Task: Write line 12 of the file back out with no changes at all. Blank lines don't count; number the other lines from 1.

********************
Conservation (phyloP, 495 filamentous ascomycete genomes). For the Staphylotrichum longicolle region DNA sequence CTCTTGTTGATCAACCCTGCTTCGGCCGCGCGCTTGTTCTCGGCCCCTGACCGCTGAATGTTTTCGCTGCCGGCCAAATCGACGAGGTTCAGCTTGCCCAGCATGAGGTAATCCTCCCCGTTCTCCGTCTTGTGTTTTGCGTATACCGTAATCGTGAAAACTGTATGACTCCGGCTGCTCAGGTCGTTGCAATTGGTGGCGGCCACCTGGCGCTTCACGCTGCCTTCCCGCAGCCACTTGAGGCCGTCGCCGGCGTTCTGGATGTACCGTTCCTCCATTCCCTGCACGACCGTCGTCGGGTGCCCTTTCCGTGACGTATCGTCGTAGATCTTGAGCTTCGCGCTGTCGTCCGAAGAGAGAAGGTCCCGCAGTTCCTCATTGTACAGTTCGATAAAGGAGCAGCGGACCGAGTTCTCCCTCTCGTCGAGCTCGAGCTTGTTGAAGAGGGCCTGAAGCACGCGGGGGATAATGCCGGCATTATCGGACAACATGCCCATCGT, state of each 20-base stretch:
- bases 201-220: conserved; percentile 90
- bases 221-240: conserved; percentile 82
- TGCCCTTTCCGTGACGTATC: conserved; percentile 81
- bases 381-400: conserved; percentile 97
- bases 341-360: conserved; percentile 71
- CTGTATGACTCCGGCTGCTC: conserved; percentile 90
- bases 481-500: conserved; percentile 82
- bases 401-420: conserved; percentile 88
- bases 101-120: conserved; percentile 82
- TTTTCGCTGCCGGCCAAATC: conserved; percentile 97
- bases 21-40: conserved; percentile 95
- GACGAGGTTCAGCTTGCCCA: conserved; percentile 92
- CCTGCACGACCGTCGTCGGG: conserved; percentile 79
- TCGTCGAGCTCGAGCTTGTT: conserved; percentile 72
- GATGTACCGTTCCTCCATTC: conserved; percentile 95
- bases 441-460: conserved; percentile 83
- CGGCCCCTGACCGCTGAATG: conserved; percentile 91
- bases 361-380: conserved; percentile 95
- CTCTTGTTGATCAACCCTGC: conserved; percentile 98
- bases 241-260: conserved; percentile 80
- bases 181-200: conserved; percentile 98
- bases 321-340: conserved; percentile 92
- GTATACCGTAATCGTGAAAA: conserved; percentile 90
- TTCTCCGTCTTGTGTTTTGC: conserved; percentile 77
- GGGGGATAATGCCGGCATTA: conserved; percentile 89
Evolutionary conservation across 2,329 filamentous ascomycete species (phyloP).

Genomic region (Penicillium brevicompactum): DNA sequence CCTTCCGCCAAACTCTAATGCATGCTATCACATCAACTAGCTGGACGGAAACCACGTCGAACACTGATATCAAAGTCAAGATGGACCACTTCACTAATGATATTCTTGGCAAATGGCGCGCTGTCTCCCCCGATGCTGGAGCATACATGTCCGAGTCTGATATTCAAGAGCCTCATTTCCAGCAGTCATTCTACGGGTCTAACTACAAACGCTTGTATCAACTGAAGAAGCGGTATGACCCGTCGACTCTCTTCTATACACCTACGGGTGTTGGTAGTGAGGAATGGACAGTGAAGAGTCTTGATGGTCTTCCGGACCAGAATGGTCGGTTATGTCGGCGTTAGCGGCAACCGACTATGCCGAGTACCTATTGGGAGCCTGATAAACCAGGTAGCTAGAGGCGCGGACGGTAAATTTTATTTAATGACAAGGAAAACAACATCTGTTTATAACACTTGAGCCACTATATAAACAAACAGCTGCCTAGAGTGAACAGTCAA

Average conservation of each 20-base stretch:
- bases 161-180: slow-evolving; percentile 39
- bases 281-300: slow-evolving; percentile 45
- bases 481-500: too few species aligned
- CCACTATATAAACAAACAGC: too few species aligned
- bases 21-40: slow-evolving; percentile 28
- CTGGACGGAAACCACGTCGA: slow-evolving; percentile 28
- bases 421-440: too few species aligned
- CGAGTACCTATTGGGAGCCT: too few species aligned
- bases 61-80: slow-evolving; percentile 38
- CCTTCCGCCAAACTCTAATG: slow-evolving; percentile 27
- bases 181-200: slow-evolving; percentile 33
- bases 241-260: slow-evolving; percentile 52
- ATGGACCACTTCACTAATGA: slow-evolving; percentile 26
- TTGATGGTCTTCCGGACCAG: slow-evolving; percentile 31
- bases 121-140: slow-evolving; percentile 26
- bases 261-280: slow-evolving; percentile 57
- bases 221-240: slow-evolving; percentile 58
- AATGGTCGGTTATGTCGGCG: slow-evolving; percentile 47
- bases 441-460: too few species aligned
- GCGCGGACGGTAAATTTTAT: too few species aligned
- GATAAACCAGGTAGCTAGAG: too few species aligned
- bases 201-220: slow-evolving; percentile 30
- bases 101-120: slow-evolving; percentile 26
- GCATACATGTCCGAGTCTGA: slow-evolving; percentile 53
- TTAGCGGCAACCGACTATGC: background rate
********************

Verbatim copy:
- bases 21-40: conserved; percentile 95